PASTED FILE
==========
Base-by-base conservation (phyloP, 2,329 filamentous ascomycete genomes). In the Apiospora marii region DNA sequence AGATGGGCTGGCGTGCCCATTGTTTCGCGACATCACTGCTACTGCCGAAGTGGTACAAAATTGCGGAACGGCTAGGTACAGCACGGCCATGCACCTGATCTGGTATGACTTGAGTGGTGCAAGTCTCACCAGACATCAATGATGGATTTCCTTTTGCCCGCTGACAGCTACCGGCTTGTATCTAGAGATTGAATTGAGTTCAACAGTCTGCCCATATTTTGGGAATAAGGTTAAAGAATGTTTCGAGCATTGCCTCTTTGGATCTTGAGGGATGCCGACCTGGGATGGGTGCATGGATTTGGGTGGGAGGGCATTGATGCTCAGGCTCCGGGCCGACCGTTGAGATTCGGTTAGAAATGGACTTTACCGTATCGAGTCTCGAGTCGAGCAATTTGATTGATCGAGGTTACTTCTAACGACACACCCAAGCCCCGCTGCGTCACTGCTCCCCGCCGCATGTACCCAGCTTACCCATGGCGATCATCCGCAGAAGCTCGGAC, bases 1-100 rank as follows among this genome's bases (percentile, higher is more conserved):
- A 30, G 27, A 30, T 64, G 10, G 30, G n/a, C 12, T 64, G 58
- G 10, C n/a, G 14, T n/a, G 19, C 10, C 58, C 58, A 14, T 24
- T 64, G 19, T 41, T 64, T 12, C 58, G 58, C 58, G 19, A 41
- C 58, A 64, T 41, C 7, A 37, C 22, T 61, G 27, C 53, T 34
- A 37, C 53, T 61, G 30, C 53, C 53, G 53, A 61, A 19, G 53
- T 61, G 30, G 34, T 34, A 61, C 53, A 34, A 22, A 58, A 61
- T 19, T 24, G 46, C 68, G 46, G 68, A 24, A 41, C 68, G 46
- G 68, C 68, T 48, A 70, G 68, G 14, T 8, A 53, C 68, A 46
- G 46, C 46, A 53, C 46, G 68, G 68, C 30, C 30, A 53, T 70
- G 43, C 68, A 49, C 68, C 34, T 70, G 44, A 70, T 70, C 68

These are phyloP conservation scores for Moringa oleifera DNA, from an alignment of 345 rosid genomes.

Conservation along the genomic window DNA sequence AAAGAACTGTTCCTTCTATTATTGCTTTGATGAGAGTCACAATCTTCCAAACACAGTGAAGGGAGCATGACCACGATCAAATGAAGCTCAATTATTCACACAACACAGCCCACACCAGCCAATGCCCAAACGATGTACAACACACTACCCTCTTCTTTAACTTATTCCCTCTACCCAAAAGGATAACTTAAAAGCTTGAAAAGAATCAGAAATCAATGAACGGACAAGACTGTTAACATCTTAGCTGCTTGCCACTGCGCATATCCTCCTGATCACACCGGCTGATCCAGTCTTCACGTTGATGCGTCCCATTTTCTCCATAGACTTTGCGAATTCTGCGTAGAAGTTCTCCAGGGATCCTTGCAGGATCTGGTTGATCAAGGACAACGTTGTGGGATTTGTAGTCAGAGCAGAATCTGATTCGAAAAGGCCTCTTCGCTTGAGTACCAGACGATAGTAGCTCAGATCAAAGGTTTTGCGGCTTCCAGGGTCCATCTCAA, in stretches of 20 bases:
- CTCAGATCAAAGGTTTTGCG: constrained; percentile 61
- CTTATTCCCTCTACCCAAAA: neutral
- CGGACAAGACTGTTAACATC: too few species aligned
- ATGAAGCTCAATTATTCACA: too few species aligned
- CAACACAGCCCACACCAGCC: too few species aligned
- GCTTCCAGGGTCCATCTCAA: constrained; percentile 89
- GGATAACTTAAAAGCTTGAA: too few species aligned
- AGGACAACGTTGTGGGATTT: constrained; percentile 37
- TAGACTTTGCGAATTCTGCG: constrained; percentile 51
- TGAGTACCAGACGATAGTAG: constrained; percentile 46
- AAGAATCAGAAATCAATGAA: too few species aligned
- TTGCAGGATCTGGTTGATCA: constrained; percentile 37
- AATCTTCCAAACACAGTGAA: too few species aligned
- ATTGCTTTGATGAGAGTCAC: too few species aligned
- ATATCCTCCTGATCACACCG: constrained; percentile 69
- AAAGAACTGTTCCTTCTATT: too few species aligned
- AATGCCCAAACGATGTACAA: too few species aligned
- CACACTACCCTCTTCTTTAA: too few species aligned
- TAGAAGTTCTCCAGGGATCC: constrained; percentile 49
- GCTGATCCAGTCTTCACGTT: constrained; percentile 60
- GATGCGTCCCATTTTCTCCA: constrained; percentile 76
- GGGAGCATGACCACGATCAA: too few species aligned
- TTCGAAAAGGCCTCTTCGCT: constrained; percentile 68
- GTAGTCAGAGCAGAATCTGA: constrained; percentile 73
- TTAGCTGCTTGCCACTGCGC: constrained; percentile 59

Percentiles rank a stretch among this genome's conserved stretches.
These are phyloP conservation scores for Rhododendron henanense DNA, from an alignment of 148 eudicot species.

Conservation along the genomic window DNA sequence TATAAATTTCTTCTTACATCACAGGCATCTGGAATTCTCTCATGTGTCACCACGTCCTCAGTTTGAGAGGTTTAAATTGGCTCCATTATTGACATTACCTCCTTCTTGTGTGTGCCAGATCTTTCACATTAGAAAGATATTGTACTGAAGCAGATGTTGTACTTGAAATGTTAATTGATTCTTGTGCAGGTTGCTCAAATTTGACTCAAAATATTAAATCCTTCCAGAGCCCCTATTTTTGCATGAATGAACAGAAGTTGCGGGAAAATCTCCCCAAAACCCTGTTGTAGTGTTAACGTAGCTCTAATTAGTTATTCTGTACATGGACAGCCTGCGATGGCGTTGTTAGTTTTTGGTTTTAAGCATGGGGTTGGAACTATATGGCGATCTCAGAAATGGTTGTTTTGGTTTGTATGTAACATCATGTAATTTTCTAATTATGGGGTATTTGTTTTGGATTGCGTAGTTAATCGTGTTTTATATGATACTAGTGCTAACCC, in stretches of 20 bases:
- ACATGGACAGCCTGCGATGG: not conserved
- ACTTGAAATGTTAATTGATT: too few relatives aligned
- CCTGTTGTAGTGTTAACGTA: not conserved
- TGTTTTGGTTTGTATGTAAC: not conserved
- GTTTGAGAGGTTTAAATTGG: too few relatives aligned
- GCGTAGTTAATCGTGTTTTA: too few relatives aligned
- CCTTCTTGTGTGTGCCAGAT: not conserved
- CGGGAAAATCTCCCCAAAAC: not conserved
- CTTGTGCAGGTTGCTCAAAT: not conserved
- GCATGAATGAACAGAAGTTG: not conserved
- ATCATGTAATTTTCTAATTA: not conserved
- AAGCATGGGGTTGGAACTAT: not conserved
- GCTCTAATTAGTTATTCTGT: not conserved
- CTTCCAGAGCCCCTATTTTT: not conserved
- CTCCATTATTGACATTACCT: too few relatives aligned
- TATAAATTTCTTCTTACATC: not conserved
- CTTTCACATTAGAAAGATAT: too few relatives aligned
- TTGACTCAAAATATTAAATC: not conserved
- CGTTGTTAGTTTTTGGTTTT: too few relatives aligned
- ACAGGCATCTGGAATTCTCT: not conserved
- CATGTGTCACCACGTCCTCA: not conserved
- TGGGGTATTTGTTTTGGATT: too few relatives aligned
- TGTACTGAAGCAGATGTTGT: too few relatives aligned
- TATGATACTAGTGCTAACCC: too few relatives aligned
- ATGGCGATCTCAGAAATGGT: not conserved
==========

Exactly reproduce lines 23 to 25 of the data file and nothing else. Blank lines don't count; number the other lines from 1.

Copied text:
- TGAGTACCAGACGATAGTAG: constrained; percentile 46
- AAGAATCAGAAATCAATGAA: too few species aligned
- TTGCAGGATCTGGTTGATCA: constrained; percentile 37